Below is a tip list, courtesy of FEMA, with information which can help people with flooded documents:
Here are some basic procedures to get you started:
· If your prized possessions have been in contact with sewage or any chemicals, you will need professional help. Call IMALERT (Iowa Museums, Archives and Libraries Emergency Response Team) at 319-384-3673. They accept calls from members of the public and can provide advice and suggest a conservator who can help you. Other sources of help include the Ford Conservation Center in Omaha, 402-595-1180, and the Midwest Art Conservation Center in Minneapolis at 612-870-3120.
· Gentle air-drying indoors is best for all your treasured belongings. Hair dryers, irons, ovens and prolonged exposure to sunlight will do irreversible damage. Increase indoor airflow with fans, open windows, air conditioners and dehumidifiers.
· Use great caution in handling your heirlooms, which can be especially fragile when wet. Separate damp materials: remove the contents from drawers; take photographs out of damp albums; remove paintings and prints from frames; place paper towels between the pages of wet books.
· Gently loosen dirt and debris on fragile objects with soft brushes and cloths. Avoid rubbing, which can grind in the dirt.
· Clean photographs by rinsing them carefully in clean water. Air-dry photos on a plastic screen or paper towel, or by hanging them by the corner with plastic clothespins. Don’t let the image touch any other surfaces as it dries.
· You may not be able to save everything, so focus on what’s most important to you, whether for historic, monetary or sentimental reasons.
For more information, visit the Heritage Emergency National Task Force athttps://culturalrescue.si.edu/hentf/ or emailHENTF@si.ed.
Glenwood, Iowa — A bipartisan group of US Senators pushed Army Corps of Engineers leaders on Wednesday to explain why western Iowa is again underwater thanks to Missouri River flooding.
Iowa Senator Joni Ernst convened a filed hearing of the Senate Environment and Public Works Committee in Glenwood. Ernst was joined by fellow Iowa Republican Senator Charles Grassley, Kansas Republican Jerry Moran and New York Democrat Kirsten Gillibrand in conducting the hearing. Maj. General Scott Spellmon and John Remus with the Army Corps of Engineers were called to testify about flood preps along the Missouri River.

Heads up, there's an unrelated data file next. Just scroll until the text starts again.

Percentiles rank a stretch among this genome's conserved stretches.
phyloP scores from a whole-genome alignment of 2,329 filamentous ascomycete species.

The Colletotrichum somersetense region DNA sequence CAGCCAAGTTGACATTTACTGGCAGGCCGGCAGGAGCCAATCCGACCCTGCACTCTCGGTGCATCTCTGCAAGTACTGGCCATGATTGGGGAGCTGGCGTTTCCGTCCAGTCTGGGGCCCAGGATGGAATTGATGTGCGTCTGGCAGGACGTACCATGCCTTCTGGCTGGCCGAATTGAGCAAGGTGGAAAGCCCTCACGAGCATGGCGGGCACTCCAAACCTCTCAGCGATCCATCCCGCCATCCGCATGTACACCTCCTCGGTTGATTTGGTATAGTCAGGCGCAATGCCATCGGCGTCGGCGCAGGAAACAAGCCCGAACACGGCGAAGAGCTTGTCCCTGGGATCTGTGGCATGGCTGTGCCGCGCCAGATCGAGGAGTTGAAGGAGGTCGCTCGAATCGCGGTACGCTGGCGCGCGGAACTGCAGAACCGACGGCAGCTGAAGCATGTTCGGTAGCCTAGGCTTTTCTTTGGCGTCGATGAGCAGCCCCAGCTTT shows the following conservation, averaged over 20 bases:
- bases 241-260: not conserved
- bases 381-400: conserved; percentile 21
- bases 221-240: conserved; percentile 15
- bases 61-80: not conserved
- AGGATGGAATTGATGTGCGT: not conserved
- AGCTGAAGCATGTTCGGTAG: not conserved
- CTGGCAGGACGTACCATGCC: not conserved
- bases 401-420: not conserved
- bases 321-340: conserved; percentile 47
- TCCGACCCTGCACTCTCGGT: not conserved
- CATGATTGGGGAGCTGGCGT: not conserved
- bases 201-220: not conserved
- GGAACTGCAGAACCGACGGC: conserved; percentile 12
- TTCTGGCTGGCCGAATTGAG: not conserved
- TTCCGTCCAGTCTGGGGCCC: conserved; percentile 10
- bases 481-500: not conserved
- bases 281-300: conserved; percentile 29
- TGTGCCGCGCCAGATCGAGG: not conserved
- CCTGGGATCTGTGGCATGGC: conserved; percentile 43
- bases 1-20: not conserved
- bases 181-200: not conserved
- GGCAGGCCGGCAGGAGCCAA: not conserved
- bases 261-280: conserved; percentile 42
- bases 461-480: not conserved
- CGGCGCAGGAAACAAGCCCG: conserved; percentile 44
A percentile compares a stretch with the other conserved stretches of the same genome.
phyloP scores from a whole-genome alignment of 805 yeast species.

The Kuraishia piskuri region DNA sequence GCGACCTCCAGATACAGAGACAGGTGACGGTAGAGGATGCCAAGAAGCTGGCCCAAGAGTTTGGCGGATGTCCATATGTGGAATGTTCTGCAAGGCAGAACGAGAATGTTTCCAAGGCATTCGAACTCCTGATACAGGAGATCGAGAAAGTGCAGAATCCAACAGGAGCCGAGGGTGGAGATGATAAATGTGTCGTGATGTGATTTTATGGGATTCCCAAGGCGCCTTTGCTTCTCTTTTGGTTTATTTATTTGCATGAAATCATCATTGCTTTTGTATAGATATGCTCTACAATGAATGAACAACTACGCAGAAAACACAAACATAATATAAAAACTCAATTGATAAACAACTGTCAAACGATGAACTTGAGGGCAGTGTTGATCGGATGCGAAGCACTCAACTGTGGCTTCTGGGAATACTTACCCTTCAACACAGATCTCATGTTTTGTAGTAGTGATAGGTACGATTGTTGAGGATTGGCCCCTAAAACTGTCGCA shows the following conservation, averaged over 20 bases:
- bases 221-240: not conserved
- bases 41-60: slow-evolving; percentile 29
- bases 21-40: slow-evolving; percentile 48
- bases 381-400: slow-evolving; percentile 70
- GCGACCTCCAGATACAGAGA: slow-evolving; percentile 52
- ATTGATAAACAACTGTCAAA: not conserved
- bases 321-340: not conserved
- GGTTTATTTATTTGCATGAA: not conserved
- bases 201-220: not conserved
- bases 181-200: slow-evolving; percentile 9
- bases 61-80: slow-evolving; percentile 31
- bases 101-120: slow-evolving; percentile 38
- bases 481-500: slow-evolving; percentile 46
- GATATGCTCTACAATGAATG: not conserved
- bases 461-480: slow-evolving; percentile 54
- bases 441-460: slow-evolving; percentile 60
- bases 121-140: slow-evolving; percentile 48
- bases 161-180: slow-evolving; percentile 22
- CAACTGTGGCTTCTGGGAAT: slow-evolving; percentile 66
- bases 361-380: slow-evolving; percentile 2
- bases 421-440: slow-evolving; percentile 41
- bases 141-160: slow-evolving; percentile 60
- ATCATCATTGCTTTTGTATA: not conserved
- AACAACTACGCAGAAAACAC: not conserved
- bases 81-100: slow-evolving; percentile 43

Senator Ernst began the hearing by questioning the priorities of the Army Corps in the area. Ernst says Iowans are telling her the Army Corps is focused more on recreation that flood control. “A lot of concerns I’ve heard from residents in this stretch of the river is that fish and wildlife seems to have a higher priority than flood management,” Ernst said.
But Remus, Chief of the Missouri River Basin Water Management Division, says that’s simply not the case. ” “Our priorities are set by the runoff,” Remus said, “In high runoff years flood control is there. We’ve been in flood control operations for the last 13 months. We will probably be in flood control operations for the rest of this year and the next couple.”
Spellmon told the Senators that no matter what happened in the months and years before this Spring, this flooding event would still have happened. “The meteorological event that came in that put rain on top of snow on frozen ground quickly overran the tributaries and frankly overwhelmed the design capacity of the levee system,” Gen. Spellmon told the Senate panel. He says even if the river bed had been empty it still couldn’t have held all of the water than ran off during March thunderstorms.
Senator Gillibrand, who is in Iowa holding presidential campaign events as well, says she doesn’t buy the Army Corps’ responses.
“It’s been 22 years that they’ve been trying to restructure the protections around these communities and they haven’t done it,” Gillibrand told Channel 13’s Dave Price, “We’ve authorized over a billion dollars of Army Corps of Engineers projects that would make it possible to protect Iowans and our farmers.” Gillibrand says the problem has been exacerbated by the Trump Administration. She says the Trump White House uses a formula based on property values to determine where money is spent, and unfortunately the Missouri River region doesn’t meet qualifications.
Gillibrand and fellow Senate Democrat and presidential contender Cory Booker both also defended their vote against a bill that would have provided millions for flood relief. They both say they prefer to support a bill that would also provide billions in funding for ongoing recovery from hurricane damage in Puerto Rico.
Booker says Republicans need to stop playing politics with disaster relief. “I think all of us should get sophisticated enough, people on both sides of the aisle, that when someone comes to town and starts pointing fingers, throwing stones, it says more about them than it does about the earnest desire to really reach out and solve problems.